At the turn buoy plastered with orange tape, the groups converged. I took a sharp line, almost causing Rod or Alex (?) to t-bone me (Oops.), and found myself at the front of the train. Huh? This wasn’t the plan. The plan was to suck wash like a good determined leech and survive the remaining miles for a respectable placing. Hadn’t trained, slower boat, Happy Hour the night before, blah, blah, blah…the excuses mounted. ‘Oh well, time to man up,’ I thought to myself. I might say that pulling for the next five miles was a carefully developed strategy to force others to go at my pace and come around if they could, knowing that folks tend to get complacent and settle in-this did flash across my mind. However, I didn’t actually know how many were on my wash aside from Alex, whose blue bow I could see in my peripheral vision. Jim later shared he jumped quickly onto the Ceconi Express for a ride back, as he wasn’t sure what time the next train would be arriving… ‘IthinkIcanIthinkIcan…’ became my mantra, concentrating on a pure and proper catch, knowing that it was a long way back. Roger was powering off somewhere to my right; nobody had told him that his 18x was supposed to be slower than the surfskis, and he evidently was not a fan of the rail system, much to my chagrin.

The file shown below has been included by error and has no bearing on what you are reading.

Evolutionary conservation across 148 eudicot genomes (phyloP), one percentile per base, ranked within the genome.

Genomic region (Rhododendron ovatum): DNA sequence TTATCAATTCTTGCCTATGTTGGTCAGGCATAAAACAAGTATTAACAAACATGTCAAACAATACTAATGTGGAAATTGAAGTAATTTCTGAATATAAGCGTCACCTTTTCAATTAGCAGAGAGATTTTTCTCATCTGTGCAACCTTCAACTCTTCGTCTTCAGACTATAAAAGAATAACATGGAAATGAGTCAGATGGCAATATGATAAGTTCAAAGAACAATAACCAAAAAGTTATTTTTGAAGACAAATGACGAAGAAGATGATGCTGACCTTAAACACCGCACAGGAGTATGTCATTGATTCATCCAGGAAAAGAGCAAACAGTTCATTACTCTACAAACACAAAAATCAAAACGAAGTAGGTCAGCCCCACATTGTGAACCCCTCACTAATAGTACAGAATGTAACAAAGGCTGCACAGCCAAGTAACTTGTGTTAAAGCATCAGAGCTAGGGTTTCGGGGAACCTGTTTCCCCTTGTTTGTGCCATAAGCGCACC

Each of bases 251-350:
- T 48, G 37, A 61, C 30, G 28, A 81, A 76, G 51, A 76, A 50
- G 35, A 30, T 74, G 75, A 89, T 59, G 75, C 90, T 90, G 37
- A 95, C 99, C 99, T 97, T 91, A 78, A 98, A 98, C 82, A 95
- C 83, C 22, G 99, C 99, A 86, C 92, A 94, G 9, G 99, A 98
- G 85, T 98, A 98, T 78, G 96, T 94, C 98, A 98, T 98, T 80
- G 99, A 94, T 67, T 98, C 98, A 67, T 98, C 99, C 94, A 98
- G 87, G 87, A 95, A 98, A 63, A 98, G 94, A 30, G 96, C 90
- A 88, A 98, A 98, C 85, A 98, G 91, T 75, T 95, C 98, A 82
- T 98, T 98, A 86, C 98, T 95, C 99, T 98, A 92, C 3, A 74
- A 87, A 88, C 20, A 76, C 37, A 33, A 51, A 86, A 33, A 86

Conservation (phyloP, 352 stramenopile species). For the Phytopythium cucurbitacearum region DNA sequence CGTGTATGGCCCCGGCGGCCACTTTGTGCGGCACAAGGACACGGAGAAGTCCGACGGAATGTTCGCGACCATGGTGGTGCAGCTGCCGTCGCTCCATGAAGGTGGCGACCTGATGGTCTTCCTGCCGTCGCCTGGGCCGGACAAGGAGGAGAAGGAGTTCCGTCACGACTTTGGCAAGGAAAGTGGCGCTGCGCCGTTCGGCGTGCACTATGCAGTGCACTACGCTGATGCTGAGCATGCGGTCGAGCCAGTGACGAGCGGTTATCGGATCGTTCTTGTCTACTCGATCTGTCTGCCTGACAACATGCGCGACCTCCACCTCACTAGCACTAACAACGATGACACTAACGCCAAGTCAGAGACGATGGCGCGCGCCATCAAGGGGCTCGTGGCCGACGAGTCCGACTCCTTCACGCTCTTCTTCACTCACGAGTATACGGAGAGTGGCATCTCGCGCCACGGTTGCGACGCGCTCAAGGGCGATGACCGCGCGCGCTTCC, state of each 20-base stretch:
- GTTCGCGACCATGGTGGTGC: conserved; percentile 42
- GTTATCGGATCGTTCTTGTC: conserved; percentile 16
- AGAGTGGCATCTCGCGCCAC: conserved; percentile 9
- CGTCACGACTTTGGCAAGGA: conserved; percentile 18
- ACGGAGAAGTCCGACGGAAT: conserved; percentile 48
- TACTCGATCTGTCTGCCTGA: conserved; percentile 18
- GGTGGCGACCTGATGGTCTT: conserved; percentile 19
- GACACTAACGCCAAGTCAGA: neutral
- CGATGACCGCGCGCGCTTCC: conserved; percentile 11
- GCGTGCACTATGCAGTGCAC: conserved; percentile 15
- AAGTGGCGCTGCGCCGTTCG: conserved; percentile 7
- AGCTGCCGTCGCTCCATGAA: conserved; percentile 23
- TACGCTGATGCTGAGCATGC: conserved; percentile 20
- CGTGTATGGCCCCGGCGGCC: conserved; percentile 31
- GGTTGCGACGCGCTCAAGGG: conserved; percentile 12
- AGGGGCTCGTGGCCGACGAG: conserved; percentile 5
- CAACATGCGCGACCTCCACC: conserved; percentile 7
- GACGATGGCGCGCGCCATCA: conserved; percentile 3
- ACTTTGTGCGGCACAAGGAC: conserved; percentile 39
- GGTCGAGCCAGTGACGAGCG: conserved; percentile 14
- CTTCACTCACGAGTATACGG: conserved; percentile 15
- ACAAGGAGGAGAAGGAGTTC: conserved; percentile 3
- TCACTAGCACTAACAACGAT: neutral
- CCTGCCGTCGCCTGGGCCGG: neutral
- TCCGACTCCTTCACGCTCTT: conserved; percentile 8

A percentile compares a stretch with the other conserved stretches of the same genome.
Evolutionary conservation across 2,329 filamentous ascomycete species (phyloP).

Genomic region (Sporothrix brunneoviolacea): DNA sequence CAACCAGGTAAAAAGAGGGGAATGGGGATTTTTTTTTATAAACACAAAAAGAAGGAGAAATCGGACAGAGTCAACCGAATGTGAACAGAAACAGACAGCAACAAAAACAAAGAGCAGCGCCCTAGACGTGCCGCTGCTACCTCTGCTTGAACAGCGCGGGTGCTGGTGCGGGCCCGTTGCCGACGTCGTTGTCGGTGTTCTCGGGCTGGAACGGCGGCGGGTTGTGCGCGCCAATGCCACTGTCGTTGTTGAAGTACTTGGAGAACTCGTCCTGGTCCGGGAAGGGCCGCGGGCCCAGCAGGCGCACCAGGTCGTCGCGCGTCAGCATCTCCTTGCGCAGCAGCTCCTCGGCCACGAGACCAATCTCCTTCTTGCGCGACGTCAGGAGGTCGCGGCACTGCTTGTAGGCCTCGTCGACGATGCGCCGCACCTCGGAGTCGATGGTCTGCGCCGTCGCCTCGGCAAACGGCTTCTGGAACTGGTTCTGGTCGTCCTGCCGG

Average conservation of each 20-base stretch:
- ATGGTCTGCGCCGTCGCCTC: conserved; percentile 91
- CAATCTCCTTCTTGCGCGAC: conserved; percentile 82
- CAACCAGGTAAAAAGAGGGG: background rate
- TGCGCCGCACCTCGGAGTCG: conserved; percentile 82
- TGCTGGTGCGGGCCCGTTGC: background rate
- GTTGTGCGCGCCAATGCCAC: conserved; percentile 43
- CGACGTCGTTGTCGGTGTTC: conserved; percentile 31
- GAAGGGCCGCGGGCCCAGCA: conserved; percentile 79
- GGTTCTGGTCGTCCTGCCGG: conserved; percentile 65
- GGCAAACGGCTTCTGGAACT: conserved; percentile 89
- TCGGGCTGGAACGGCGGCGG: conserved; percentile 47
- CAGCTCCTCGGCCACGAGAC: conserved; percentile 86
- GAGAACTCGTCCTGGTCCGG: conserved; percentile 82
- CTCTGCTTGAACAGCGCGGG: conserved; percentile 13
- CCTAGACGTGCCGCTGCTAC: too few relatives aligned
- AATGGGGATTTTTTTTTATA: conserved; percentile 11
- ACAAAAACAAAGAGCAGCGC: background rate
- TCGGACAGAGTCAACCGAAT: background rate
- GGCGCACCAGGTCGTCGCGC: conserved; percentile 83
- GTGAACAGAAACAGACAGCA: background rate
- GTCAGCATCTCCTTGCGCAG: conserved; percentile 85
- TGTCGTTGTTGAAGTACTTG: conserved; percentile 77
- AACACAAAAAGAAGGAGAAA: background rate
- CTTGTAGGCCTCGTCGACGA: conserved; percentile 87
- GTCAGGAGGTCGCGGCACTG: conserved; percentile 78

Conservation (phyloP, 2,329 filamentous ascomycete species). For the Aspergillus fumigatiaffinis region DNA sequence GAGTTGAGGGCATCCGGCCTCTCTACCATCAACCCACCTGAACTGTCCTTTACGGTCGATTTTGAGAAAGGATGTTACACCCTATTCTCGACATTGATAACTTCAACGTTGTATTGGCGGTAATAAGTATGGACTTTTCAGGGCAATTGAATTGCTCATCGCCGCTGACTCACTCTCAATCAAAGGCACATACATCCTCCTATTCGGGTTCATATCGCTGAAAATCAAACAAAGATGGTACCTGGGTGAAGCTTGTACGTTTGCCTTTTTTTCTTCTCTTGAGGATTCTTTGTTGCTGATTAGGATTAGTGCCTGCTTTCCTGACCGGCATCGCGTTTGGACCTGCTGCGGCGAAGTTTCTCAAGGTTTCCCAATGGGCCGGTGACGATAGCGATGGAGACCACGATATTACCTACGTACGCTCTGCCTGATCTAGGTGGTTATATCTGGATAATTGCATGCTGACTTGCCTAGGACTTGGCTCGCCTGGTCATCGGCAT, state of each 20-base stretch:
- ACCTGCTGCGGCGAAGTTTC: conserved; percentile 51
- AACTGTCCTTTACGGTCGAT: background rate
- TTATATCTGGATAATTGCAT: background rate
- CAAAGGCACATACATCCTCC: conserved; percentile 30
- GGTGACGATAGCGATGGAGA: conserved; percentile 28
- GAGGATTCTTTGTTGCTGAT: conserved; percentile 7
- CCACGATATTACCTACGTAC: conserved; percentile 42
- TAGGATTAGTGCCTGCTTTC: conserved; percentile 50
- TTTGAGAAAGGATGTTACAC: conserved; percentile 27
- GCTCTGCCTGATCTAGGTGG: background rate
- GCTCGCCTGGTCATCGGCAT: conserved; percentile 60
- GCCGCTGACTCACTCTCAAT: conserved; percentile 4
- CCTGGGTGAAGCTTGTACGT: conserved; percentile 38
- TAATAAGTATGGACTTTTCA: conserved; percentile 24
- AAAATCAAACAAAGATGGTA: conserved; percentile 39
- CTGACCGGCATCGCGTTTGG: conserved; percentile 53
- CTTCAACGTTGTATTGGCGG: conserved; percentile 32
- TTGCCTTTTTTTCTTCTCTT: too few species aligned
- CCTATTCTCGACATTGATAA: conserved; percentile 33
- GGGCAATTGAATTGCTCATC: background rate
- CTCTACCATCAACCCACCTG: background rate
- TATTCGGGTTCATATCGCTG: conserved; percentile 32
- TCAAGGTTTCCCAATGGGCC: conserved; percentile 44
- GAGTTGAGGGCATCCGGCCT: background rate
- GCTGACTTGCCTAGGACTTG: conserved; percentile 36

The swells on the return were now with us, and every once in a while a small ride was to be had. Unfortunately, they were so smooth and the period between them of such duration, they did little more than result in me feeling like I was bobbing up and down for the rest of the evening. ‘Hug the coast,’ Wesley had coached, ‘stay out of the current on the return.’ Ran through my head, watching for rocky reefs and drifting too close to the jagged rocks. At one point, I could see the waves breaking hard against the shore on the left. To the right, plumes of spray were shooting off the rocky reef he had told us about. Threading the needle between them, we came through some messy, confused washing machine chop for a very short period. Here, Rod came around briefly, the ama of his OC-1 sending up a roostertail of spray, but then dropped back again. I’d reel Roger in, only to see him regain his gap, just when I thought to merge. If you’ve ever seen the man, he’s tall and lanky, but seems to have figured out the scientific vector angle of each limb to achieve maximal force. Plus, he just does not give up. ‘Where is that beach?’ I was wondering, starting to fade and keeping one eye trained on the digits of the GPS, the speed going down by a tenth far too often, the distance covered seemingly not moving at all. At one point, my cell phone went off in the pocket of my vest; I’d forgotten to put it on ‘vibrate’. I briefly contemplated taking the call. Steve later told me it was him, calling to tell me to slow the *%$! down.